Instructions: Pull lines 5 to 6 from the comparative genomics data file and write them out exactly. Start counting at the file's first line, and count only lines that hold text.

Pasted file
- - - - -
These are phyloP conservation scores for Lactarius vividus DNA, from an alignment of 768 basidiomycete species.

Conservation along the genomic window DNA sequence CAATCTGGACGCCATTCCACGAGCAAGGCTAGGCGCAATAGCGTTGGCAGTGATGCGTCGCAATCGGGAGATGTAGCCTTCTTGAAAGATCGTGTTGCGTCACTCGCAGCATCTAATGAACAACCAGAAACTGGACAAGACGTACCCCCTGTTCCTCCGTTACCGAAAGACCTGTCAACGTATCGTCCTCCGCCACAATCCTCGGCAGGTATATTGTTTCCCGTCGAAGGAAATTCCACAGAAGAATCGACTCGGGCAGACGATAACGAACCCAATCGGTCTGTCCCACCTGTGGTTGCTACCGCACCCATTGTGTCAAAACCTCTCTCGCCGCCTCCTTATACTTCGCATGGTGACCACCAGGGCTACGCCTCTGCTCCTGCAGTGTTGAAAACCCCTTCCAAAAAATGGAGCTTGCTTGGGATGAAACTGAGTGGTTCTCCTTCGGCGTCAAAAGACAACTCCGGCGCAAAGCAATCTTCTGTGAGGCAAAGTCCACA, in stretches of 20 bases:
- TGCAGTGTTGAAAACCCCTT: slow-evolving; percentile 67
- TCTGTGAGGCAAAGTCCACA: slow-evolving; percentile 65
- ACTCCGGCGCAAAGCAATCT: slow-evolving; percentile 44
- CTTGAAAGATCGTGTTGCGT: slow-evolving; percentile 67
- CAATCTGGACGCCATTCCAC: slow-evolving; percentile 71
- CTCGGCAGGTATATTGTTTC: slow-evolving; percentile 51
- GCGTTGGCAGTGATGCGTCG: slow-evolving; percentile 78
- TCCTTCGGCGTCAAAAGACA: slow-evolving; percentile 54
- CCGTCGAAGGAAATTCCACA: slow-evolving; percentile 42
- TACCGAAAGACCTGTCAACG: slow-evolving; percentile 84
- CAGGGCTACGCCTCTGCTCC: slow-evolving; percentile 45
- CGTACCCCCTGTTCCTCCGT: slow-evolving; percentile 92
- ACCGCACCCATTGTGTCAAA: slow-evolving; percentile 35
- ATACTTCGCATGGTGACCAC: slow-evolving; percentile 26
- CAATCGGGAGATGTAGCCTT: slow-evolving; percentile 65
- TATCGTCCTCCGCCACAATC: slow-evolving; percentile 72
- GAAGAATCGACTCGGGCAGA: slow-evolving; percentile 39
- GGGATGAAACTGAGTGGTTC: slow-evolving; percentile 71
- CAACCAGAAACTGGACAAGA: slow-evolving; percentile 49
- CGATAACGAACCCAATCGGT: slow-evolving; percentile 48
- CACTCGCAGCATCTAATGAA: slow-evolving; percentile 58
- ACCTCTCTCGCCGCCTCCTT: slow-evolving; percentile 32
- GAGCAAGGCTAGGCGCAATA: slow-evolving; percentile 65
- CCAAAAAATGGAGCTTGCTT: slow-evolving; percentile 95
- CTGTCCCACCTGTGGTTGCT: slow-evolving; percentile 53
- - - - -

- ACTCCGGCGCAAAGCAATCT: slow-evolving; percentile 44
- CTTGAAAGATCGTGTTGCGT: slow-evolving; percentile 67